Krakauer v. State of Montana, it turns out, is one of the first court cases in the nation to test the legitimacy of FERPA in the aftermath of the Sebelius ruling. And that ruling suggests that FERPA cannot take precedence over the Montana Constitution, which decrees that the public right to examine government records trumps an individual’s right to privacy, unless the privacy right clearly exceeds the benefits of public disclosure.
Because finding the proper balance between these competing rights is so important and so frequently comes up in legal disputes, the Montana Supreme Court long ago established a reliable test for weighing them against one another: Does the individual in question have an actual or subjective expectation of privacy, and if he does, is society willing to recognize that expectation as reasonable?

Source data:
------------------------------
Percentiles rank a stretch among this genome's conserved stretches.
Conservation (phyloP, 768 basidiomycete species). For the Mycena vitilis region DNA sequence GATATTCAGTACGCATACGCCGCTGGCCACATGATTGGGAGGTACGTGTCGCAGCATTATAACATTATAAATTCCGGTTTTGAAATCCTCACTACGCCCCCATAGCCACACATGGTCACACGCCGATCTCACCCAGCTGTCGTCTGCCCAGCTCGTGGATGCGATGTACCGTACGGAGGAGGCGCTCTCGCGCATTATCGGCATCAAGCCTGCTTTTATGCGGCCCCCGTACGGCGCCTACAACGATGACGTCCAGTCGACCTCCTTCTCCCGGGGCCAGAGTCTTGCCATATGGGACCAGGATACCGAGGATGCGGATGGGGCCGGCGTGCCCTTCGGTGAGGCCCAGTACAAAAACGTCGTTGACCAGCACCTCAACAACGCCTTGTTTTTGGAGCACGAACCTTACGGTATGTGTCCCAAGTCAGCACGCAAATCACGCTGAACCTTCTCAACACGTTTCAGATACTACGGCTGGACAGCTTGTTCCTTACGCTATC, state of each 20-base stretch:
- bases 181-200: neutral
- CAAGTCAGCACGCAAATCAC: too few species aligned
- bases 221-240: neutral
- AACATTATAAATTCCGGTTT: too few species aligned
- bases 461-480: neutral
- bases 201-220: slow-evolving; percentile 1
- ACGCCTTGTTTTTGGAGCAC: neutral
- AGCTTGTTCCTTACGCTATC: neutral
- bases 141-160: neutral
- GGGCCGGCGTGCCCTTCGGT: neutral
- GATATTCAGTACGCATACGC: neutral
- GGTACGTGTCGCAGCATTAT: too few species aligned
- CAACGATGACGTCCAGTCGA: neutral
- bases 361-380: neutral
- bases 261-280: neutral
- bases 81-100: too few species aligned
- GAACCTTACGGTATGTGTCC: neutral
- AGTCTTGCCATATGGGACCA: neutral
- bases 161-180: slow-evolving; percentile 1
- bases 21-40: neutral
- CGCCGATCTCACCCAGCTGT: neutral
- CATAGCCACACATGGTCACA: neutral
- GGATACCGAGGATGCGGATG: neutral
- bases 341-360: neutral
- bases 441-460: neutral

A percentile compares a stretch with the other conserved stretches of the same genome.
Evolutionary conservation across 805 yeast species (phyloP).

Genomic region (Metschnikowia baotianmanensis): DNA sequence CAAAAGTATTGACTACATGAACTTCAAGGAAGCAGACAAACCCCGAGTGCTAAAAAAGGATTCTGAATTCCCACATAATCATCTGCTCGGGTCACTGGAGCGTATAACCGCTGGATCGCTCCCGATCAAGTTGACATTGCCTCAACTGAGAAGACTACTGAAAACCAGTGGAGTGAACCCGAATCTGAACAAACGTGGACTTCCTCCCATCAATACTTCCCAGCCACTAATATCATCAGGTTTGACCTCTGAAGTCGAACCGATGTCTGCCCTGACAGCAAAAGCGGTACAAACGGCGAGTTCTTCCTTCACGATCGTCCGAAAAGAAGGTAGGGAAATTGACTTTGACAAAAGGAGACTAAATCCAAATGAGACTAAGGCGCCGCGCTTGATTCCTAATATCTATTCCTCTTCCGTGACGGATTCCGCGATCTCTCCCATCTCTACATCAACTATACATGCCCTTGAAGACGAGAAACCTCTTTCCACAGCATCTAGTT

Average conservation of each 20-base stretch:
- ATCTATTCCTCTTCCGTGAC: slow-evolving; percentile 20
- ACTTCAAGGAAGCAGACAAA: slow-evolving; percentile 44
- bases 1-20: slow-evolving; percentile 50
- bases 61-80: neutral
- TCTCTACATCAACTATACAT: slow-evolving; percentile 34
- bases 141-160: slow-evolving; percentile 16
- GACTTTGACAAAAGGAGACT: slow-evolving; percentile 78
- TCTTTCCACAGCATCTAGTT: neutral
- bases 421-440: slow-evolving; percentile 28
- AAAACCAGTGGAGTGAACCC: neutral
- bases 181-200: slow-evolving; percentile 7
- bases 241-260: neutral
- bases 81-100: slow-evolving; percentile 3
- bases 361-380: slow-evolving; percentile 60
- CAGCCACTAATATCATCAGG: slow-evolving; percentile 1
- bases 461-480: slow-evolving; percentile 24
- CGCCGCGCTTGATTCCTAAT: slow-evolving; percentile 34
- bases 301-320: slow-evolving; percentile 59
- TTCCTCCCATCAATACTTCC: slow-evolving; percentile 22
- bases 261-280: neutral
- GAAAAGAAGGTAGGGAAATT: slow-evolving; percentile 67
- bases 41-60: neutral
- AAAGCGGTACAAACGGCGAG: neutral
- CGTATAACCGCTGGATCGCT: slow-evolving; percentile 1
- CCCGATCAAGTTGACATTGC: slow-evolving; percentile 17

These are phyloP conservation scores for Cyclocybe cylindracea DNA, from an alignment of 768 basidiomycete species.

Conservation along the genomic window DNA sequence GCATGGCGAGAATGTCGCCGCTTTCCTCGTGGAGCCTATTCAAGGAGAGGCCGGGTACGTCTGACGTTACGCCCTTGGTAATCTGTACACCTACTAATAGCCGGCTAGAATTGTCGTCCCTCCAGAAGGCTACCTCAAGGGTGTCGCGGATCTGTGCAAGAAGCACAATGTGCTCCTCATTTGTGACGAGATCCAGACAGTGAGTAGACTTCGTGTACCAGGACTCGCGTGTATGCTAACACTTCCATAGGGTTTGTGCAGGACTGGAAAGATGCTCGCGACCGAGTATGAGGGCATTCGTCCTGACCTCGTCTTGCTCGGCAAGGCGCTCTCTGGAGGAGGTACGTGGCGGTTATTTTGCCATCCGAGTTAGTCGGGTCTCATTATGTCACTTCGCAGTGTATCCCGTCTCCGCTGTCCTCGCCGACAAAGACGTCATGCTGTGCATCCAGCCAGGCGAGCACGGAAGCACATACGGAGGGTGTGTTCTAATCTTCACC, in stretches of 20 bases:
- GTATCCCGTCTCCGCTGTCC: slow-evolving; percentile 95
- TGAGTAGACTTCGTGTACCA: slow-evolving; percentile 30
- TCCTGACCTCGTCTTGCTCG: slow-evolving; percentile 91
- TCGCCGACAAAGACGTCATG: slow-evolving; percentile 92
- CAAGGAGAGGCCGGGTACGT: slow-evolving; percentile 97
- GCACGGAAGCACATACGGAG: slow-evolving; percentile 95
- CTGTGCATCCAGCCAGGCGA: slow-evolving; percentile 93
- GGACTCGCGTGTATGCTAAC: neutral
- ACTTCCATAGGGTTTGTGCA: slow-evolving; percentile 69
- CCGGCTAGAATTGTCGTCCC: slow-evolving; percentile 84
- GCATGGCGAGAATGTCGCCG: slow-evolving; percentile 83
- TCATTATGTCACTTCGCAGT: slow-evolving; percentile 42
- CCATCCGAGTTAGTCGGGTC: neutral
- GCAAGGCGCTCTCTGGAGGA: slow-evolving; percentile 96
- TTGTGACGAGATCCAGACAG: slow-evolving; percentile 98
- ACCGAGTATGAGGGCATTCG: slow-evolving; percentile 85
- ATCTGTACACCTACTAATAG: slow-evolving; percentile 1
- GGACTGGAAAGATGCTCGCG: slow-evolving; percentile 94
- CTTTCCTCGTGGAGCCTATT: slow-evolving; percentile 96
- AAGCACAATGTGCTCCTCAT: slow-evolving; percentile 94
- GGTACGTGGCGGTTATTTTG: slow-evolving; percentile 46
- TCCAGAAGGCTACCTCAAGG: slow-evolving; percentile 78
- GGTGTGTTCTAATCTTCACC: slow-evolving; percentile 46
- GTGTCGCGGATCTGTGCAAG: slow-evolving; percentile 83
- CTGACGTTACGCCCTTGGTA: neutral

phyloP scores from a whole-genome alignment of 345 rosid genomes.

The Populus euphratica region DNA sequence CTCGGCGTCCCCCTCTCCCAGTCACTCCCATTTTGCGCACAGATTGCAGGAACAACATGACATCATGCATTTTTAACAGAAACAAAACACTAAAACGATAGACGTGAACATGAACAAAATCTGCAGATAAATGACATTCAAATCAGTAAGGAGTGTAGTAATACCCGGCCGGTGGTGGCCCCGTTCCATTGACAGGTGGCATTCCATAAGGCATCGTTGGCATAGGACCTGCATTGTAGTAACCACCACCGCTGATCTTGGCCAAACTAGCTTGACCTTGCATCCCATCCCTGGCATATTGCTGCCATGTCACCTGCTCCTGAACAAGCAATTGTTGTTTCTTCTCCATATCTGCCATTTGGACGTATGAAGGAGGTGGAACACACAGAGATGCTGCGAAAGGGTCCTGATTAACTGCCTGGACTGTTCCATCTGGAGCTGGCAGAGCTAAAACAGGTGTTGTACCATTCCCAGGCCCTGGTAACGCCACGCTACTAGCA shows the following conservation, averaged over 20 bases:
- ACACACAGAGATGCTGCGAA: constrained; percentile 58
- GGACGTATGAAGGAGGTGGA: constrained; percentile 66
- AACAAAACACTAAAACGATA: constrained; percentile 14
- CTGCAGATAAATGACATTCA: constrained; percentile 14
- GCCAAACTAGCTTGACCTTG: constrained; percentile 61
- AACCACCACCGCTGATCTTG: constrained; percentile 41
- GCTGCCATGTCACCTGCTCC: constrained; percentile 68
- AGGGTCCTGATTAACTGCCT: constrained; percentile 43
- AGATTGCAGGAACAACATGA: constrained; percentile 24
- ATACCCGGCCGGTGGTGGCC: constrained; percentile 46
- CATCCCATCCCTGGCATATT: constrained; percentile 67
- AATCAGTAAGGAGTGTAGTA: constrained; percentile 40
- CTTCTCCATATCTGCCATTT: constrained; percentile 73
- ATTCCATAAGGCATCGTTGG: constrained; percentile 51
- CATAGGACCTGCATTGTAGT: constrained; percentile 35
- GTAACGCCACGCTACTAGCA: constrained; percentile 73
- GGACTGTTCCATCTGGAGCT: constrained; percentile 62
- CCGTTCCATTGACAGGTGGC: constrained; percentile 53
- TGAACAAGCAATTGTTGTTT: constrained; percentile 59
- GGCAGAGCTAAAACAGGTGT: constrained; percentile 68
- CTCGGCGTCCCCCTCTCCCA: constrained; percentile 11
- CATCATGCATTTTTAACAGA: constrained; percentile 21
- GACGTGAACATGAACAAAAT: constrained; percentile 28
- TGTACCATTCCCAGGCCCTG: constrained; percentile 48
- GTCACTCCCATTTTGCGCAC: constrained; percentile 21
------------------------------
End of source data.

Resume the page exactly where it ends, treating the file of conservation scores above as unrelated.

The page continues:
In the instance of Jordan Johnson, any reasonable expectation of privacy he possessed probably vanished long before I requested any records. In 2010, when he accepted a football scholarship to the University of Montana, Johnson signed an agreement to abide by the Student-Athlete Conduct Code, which required him to acknowledge that he was “subject to certain responsibilities and obligations which could include the acceptance of loss of some individual rights and privileges.”
Further eroding his expectations of privacy, Johnson’s achievements on the football field made him the most famous athlete in the state, and his subsequent prosecution and criminal trial generated a blizzard of unwelcome scrutiny from local and national news media. By the time I petitioned the court for records about the appeal of Johnson’s disciplinary proceedings, almost every aspect of the rape allegation against him was already a matter of public knowledge. The only substantive information that hasn’t been unsealed is the information I have requested.